Nord Anglia Education
WRITTEN BY
Nord Anglia
03 April, 2020

Why learning literature at Northbridge has never been so much fun in the guise of technology

Why learning literature at Northbridge has never been so much fun in the guise of technology The Learning in Language and Literature department at Northbridge International School Cambodia continues despite the global health emergency. For three weeks now, our English, Khmer, Korean, and Chinese teachers have been burning the midnight oil as they transform their classes into virtual classrooms. It might have seemed impossible at the beginning, but when the ball started rolling, technology became a sweet friend.

The Learning in Language and Literature department at Northbridge International School Cambodia continues despite the global health emergency. For three weeks now, our English, Khmer, Korean, and Chinese teachers have been burning the midnight oil as they transform their classes into virtual classrooms. It might have seemed impossible at the beginning, but when the ball started rolling, technology became a sweet friend. 

Lessons on literature would usually give a stereotypical idea of a never-ending discussion in the classroom - given its socratic nature. Such discussion continues, but this time around with the use of Padlets. Our teachers encourage the students to express their ideas on discussion questions posted on Padlets, and the students interact with at least three classmates by responding to their posts. It is, in fact, surprising to see students, who are normally timid in the classrooms, give comments to their classmates’ work.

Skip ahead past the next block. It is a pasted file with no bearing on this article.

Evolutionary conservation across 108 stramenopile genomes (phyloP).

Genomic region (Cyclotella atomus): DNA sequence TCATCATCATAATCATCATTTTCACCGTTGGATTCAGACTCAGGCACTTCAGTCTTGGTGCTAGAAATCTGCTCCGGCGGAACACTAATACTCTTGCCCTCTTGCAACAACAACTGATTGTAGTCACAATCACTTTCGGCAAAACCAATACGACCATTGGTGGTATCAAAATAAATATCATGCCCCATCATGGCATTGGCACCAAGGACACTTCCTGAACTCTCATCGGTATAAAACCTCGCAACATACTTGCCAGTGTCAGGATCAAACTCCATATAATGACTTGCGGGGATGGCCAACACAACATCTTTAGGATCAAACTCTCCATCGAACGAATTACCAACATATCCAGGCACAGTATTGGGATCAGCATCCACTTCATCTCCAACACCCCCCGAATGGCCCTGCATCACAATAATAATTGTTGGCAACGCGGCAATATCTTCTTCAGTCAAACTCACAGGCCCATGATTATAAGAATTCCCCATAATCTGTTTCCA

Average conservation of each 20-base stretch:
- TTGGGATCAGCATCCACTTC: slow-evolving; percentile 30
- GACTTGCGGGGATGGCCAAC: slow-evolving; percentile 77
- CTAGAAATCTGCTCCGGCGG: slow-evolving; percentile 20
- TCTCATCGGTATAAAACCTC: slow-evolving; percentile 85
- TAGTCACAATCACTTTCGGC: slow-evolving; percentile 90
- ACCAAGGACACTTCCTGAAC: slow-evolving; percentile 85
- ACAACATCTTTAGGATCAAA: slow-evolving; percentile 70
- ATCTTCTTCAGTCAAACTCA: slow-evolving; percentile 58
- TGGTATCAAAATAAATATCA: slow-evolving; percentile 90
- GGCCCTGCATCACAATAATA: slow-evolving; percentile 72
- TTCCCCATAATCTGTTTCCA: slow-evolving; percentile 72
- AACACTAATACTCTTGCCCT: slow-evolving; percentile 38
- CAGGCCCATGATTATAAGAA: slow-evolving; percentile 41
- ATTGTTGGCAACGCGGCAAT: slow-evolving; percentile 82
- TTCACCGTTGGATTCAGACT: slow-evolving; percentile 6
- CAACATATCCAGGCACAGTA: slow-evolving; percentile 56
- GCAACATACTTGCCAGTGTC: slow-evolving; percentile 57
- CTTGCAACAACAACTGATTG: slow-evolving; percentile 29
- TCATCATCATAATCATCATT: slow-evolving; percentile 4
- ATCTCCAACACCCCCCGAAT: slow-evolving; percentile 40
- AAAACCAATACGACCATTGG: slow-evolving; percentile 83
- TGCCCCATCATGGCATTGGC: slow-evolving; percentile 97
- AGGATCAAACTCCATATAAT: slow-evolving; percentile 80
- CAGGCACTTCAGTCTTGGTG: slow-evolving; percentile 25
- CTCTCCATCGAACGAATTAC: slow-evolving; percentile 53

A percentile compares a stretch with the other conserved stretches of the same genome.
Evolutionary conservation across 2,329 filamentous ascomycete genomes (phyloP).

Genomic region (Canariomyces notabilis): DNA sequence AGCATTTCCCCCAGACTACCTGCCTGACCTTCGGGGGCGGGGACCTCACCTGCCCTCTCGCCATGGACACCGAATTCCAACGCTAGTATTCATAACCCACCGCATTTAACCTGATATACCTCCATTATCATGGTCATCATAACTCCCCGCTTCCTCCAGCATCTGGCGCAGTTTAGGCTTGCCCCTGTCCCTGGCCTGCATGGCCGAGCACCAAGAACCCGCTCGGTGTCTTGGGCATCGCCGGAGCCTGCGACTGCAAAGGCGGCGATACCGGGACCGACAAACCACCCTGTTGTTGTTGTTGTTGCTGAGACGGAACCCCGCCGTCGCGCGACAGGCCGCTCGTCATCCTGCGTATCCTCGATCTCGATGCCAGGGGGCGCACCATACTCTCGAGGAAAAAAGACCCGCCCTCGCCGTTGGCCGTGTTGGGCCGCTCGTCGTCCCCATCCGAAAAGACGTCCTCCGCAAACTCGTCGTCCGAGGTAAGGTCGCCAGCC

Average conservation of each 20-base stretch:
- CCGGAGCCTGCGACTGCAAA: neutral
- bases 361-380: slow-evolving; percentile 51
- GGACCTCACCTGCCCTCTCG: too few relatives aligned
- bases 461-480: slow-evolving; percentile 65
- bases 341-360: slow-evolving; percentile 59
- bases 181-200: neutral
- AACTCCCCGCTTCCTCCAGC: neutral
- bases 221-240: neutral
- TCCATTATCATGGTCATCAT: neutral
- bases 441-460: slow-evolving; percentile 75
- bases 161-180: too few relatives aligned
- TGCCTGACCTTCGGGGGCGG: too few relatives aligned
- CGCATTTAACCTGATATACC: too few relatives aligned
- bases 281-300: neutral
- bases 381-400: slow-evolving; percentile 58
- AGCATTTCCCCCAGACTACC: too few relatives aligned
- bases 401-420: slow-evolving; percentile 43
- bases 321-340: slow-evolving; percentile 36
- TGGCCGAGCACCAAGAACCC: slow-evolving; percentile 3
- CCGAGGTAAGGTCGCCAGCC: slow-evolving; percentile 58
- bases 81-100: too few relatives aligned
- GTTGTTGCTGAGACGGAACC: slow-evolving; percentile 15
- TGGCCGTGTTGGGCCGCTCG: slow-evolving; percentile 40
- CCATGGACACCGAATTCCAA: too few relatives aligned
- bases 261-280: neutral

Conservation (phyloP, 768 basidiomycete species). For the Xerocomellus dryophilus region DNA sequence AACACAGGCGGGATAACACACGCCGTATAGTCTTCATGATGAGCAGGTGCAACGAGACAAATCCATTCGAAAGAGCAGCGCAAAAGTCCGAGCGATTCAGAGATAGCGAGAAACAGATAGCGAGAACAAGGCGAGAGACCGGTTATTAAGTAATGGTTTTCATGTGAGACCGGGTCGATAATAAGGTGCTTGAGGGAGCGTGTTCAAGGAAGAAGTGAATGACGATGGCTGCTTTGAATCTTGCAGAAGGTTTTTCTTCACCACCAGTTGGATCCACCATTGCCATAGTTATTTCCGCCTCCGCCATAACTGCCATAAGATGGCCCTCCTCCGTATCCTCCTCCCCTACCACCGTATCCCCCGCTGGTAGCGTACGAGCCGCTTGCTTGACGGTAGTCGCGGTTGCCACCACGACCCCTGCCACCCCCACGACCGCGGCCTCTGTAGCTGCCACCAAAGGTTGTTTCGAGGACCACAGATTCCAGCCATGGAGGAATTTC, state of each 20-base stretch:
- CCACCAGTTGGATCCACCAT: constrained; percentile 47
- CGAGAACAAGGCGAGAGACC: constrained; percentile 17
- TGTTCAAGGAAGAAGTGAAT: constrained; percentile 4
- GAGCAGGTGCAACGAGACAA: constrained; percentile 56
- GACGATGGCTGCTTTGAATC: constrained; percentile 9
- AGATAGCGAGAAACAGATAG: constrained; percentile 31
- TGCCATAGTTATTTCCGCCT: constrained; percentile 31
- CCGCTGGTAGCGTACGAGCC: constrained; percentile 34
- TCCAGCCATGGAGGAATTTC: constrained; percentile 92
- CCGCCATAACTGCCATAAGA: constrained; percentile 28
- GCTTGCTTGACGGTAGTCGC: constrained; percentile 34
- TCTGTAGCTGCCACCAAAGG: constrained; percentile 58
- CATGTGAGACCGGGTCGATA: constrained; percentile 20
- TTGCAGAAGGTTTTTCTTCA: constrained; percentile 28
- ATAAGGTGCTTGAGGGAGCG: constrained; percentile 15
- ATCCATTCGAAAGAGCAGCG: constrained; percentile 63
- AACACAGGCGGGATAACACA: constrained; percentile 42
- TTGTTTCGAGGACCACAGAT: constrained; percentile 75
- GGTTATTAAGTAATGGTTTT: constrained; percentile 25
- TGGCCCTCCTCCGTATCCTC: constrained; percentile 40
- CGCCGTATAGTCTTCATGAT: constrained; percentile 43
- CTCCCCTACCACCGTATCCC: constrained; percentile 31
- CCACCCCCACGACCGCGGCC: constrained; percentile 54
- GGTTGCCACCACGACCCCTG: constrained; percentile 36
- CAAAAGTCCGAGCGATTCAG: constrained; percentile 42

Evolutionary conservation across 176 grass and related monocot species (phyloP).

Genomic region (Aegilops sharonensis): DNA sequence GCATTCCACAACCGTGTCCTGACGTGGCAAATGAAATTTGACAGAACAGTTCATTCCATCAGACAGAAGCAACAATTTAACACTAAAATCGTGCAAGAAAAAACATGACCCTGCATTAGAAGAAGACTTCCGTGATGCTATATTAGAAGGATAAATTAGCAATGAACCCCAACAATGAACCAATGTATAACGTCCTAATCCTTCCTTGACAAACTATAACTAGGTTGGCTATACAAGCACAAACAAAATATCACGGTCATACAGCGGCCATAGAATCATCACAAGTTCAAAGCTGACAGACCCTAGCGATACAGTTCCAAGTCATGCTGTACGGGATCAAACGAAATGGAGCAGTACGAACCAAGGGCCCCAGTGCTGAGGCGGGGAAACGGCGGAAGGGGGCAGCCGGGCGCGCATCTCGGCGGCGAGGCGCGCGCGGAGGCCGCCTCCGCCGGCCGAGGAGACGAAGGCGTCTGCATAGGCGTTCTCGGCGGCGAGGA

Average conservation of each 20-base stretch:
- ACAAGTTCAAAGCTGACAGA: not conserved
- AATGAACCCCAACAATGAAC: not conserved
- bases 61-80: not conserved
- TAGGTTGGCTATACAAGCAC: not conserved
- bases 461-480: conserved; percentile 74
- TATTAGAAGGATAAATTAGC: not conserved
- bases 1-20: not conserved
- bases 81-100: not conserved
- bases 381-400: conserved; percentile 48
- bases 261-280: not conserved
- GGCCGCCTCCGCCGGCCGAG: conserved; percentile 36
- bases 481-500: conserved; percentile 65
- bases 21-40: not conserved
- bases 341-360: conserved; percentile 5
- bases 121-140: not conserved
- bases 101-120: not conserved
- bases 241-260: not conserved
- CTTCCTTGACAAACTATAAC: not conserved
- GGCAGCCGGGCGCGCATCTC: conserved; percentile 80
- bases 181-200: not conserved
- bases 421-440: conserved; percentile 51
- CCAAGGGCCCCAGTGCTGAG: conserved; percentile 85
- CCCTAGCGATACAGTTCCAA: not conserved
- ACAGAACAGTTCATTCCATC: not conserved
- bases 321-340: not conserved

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Group work has never been interactive as ever. Interactive because technology has been in play in getting the groups together; thanks to Ms Andrea’s suggestions. It was a challenge at first because mostly, in a face to face scenario, we simply ask the students to sit in groups and work on a task. With virtual learning however, group work is done in Google Meets, Hangouts, Chatrooms. The intellectual noise is no different from a physical setting because being invited in all Hangouts group meetings, we hear their discussions all at the same time - painful to the ears but satisfying to listen to their exchanges of ideas (formal and informal discourses). 

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Google Classroom has also been integrated in our lessons, especially in Korean and Khmer classes. Ms. Yunjung and Ms. Lyda use the world of Google Classroom ever so effectively in posting instructions, exchange of files, and most of all, providing feedback. 

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Kahoot is in play in Ms. Jenni’s and Mr. Will’s classes. They use this platform in quizzes to alleviate stress from analyzing Shakespeare’s play. Further, they allow their students to engage with the text in a variety of ways: group read-aloud activities, listening sessions courtesy of Audible.com.

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Although the computer screen has been the teachers’ constant companion these days, this does not prevent them from using the physical classroom space. They use the white board as if the students are in the room with them. 

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But really, the best companions are the students. Not only do they religiously attend online lessons, but they provide constant assistance to their teachers. Ms. Sam and I, for instance, ask our students to help us in finding the right technology to use in recording oral presentations. 

Virtual Learning has tested the technology know-how of our Language and Literature teachers, but their creativity has prevailed.